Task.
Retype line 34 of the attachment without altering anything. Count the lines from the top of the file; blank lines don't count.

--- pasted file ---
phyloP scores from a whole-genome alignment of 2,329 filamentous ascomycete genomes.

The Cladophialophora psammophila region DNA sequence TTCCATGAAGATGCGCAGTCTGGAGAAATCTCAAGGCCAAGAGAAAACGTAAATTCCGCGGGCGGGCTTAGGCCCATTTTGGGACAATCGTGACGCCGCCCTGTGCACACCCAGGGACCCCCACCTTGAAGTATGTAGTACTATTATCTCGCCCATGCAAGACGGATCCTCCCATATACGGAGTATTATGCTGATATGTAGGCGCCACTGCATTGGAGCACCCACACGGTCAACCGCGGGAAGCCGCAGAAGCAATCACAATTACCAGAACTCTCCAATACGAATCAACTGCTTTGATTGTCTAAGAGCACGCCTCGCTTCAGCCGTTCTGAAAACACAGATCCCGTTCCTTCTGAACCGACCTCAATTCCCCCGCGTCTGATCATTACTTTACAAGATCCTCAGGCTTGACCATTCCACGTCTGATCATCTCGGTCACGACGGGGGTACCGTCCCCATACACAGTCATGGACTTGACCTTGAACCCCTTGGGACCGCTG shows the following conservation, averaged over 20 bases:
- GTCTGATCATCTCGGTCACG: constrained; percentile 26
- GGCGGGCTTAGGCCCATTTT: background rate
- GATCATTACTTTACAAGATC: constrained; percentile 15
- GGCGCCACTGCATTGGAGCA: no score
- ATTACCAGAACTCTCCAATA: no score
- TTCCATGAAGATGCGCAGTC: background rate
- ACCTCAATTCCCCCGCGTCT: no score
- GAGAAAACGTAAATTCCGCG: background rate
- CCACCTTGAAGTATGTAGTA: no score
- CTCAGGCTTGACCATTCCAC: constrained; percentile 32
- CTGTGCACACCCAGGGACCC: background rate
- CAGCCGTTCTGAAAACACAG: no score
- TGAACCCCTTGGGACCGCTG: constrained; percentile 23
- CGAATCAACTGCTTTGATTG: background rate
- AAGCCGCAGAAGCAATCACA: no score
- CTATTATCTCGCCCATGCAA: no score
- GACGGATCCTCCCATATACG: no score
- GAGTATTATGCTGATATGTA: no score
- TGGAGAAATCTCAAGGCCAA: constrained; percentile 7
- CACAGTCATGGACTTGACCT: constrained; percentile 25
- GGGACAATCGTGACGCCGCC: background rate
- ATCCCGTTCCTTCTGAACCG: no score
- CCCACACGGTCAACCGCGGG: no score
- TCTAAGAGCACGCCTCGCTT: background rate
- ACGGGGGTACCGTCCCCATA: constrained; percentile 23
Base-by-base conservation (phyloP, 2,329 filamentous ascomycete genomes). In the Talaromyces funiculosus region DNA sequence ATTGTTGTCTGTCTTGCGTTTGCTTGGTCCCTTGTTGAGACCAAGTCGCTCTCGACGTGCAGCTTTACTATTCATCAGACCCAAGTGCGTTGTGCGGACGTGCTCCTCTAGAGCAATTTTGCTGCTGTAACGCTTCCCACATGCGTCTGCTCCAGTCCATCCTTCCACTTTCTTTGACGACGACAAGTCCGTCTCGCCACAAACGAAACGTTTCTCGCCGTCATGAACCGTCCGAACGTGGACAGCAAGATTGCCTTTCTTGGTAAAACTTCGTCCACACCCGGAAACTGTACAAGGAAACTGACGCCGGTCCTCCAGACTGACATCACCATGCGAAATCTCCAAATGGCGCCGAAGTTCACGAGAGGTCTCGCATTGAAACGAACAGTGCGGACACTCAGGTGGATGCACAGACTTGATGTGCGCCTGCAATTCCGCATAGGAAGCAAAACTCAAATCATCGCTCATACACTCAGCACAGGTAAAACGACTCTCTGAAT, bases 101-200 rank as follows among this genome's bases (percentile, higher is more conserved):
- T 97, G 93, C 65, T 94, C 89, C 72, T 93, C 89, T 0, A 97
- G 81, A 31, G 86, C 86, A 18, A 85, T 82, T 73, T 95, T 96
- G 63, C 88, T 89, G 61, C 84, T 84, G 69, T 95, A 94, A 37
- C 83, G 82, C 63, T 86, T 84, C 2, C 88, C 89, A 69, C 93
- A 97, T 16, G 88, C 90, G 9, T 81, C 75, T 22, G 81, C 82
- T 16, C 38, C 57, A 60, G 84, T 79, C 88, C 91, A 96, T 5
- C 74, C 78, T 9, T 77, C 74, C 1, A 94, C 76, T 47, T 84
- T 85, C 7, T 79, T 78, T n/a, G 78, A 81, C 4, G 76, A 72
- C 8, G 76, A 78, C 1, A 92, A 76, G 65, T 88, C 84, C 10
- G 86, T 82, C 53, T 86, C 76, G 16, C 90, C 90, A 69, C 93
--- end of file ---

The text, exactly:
- T 16, C 38, C 57, A 60, G 84, T 79, C 88, C 91, A 96, T 5